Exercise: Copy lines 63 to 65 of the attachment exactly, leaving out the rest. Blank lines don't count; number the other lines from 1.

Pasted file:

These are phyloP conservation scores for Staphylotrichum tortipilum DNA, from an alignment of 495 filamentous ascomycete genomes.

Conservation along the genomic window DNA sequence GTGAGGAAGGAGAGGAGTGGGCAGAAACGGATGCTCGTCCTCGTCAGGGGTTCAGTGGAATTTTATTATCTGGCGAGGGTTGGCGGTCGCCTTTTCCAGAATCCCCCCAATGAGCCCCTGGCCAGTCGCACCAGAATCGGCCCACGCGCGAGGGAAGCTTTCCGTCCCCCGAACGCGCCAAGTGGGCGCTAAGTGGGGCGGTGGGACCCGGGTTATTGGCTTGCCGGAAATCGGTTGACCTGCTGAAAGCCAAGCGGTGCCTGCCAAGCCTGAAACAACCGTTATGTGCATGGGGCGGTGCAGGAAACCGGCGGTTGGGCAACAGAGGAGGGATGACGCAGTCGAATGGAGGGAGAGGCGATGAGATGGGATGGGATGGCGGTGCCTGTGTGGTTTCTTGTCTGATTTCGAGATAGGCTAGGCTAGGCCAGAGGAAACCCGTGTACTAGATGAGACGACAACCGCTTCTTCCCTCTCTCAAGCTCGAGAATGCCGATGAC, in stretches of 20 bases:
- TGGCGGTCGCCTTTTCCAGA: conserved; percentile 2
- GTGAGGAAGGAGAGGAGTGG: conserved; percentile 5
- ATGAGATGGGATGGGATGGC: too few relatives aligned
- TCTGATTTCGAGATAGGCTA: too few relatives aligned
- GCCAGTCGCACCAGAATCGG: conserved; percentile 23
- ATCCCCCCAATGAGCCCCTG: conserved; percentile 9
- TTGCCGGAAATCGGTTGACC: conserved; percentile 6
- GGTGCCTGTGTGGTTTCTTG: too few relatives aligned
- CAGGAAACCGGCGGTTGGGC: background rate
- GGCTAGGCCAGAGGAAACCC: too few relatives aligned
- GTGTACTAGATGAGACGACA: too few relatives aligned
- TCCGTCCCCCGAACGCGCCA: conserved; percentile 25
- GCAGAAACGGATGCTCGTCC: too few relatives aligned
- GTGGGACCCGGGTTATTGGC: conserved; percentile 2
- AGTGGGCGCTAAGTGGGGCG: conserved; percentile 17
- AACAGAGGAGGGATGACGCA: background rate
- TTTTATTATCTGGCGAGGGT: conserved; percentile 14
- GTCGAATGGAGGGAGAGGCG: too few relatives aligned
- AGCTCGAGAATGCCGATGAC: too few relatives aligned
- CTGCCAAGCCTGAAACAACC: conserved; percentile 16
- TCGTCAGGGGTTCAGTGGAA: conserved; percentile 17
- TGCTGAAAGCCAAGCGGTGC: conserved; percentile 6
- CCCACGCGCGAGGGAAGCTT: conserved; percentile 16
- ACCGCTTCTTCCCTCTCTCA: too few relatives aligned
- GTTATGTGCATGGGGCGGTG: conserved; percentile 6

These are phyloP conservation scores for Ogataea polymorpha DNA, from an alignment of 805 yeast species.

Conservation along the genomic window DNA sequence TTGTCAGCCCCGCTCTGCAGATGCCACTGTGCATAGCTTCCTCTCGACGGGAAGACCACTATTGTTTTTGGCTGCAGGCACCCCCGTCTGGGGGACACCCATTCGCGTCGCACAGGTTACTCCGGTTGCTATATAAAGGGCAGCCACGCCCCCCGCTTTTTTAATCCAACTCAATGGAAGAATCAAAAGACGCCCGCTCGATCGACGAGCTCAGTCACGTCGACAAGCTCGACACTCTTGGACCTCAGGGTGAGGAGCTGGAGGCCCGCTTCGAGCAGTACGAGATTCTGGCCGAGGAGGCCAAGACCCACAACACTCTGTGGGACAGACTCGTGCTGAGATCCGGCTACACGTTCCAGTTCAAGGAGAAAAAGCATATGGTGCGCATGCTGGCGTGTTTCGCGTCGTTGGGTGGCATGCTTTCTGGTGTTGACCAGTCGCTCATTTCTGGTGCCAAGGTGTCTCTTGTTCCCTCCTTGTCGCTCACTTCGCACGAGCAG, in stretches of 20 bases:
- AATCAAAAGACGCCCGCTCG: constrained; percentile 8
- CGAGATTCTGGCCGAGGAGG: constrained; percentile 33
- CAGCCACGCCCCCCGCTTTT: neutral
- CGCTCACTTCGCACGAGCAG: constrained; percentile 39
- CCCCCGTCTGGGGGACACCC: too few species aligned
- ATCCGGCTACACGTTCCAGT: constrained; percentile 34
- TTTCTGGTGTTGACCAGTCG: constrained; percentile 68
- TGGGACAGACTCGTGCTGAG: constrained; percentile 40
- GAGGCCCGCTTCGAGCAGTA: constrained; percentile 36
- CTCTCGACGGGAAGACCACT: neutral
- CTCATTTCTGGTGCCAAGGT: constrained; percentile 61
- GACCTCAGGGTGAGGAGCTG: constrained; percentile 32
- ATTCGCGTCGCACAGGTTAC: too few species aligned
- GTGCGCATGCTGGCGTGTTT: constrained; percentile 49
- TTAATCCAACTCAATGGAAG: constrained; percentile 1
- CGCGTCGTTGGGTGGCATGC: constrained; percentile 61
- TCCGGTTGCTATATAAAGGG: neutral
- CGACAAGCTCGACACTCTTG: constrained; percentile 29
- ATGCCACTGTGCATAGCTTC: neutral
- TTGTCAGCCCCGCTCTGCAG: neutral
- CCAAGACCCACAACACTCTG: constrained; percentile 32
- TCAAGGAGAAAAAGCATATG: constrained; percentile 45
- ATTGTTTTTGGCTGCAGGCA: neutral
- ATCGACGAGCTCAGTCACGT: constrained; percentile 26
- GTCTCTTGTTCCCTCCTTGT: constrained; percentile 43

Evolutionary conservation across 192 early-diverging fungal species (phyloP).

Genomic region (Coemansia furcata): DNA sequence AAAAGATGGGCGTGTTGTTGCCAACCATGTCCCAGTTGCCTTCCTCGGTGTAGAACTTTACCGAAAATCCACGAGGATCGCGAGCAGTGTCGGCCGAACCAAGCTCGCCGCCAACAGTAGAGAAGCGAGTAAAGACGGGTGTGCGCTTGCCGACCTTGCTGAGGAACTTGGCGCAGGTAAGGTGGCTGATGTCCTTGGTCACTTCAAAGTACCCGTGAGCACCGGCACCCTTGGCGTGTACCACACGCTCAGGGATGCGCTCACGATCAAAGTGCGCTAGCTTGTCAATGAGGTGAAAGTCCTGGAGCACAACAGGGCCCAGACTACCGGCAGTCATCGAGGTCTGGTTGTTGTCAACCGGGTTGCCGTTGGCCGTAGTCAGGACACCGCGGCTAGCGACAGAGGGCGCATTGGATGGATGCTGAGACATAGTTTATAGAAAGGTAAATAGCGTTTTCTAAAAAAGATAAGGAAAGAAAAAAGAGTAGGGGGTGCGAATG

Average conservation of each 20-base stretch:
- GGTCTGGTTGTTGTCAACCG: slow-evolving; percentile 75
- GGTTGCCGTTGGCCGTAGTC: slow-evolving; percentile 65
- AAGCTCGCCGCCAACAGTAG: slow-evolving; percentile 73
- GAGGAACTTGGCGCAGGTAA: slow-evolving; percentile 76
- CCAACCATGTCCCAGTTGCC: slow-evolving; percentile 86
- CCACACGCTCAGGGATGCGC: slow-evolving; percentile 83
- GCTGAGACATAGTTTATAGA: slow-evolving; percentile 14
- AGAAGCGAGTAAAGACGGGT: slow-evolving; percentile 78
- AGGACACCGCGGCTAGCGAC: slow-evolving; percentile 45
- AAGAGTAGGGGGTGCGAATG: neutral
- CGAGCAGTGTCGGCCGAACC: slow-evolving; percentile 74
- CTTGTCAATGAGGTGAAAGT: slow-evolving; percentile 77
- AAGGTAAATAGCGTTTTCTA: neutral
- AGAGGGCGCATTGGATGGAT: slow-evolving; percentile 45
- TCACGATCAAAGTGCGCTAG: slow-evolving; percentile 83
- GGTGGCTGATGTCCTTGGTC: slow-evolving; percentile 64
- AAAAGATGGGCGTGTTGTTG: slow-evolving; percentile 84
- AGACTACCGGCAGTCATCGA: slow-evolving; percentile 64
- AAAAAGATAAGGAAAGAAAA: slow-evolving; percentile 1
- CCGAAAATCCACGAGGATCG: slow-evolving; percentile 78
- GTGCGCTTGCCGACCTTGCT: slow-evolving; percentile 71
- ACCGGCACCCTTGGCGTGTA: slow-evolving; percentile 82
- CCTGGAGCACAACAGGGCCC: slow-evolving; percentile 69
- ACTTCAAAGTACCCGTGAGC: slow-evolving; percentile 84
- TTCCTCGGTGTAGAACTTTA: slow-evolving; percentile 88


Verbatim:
- CCACACGCTCAGGGATGCGC: slow-evolving; percentile 83
- GCTGAGACATAGTTTATAGA: slow-evolving; percentile 14
- AGAAGCGAGTAAAGACGGGT: slow-evolving; percentile 78